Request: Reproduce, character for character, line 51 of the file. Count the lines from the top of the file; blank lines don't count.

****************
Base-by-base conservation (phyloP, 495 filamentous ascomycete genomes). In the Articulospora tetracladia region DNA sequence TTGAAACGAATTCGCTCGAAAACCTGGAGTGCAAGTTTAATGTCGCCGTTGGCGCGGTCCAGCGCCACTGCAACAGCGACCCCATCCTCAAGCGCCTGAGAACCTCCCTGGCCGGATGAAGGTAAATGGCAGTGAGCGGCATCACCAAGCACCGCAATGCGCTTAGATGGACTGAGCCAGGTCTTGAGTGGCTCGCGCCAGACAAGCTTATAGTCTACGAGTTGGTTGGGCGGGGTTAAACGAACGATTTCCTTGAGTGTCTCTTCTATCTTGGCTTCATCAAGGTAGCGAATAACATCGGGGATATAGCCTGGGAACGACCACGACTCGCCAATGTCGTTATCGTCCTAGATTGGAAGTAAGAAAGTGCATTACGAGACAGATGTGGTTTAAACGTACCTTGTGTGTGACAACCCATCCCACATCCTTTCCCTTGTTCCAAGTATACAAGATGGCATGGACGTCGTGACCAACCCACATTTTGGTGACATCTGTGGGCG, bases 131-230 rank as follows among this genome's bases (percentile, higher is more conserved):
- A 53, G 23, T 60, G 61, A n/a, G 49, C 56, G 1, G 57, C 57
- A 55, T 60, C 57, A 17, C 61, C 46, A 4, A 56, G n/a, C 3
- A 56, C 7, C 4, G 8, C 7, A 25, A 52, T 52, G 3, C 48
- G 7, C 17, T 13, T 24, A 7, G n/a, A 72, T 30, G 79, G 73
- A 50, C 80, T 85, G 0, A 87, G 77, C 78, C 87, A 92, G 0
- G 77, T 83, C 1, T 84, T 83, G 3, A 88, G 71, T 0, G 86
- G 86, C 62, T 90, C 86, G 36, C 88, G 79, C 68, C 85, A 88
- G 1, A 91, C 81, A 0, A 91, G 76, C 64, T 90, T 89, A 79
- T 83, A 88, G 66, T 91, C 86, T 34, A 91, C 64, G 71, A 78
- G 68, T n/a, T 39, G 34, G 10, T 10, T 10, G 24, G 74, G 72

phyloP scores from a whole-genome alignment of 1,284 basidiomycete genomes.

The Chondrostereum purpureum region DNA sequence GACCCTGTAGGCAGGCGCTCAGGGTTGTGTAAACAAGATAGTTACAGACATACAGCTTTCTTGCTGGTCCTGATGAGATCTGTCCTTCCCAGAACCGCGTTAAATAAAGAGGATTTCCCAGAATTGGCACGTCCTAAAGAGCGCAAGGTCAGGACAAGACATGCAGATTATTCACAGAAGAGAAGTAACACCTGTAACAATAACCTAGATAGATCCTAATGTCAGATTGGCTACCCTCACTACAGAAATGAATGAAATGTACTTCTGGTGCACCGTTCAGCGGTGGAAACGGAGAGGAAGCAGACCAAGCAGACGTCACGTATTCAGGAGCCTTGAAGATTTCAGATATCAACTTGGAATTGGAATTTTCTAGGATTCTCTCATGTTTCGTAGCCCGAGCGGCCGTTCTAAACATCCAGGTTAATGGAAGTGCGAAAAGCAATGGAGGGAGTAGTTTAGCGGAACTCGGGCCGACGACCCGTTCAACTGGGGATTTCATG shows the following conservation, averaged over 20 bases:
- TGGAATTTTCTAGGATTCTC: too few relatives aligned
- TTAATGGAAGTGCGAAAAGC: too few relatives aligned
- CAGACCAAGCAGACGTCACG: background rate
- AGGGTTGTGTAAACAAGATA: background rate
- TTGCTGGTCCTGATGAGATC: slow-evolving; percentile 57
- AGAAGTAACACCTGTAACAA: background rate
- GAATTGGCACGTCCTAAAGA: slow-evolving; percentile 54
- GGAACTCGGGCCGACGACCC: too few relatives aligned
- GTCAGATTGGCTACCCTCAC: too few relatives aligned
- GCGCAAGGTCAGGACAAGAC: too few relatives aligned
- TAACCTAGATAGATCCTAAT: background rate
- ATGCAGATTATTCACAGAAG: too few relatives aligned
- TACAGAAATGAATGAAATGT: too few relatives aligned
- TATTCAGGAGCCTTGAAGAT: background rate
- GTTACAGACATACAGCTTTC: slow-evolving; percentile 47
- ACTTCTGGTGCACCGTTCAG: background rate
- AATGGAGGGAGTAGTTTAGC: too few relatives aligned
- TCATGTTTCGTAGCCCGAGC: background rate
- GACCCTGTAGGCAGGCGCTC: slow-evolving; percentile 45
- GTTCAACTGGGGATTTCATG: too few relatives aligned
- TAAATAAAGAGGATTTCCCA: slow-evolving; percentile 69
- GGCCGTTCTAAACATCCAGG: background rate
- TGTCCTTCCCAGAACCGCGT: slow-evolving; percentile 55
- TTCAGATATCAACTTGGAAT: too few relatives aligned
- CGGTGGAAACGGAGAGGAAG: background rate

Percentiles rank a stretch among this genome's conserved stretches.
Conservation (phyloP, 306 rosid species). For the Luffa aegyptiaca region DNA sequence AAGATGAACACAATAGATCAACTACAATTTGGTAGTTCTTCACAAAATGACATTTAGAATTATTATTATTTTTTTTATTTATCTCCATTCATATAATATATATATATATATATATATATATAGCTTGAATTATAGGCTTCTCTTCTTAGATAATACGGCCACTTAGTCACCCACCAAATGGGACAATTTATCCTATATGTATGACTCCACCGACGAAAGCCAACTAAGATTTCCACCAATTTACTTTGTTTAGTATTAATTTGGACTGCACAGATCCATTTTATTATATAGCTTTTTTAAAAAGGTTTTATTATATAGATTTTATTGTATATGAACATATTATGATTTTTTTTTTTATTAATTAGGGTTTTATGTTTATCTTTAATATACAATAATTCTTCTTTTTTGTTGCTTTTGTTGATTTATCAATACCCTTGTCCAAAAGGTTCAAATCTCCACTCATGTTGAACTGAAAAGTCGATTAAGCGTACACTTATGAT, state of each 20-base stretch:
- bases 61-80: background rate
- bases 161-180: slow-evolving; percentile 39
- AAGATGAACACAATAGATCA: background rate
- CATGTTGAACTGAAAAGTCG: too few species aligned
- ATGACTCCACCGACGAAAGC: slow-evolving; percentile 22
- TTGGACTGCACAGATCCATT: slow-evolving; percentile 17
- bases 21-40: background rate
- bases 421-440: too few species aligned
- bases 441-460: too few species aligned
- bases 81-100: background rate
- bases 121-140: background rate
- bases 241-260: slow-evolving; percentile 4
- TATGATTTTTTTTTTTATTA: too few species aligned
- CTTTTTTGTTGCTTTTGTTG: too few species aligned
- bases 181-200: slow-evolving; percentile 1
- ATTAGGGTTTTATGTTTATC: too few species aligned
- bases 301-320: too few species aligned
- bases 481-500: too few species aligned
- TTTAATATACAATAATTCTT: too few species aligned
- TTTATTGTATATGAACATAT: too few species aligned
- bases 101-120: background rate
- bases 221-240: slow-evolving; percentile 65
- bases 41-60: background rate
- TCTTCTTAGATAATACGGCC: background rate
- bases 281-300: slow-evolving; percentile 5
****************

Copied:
- bases 121-140: background rate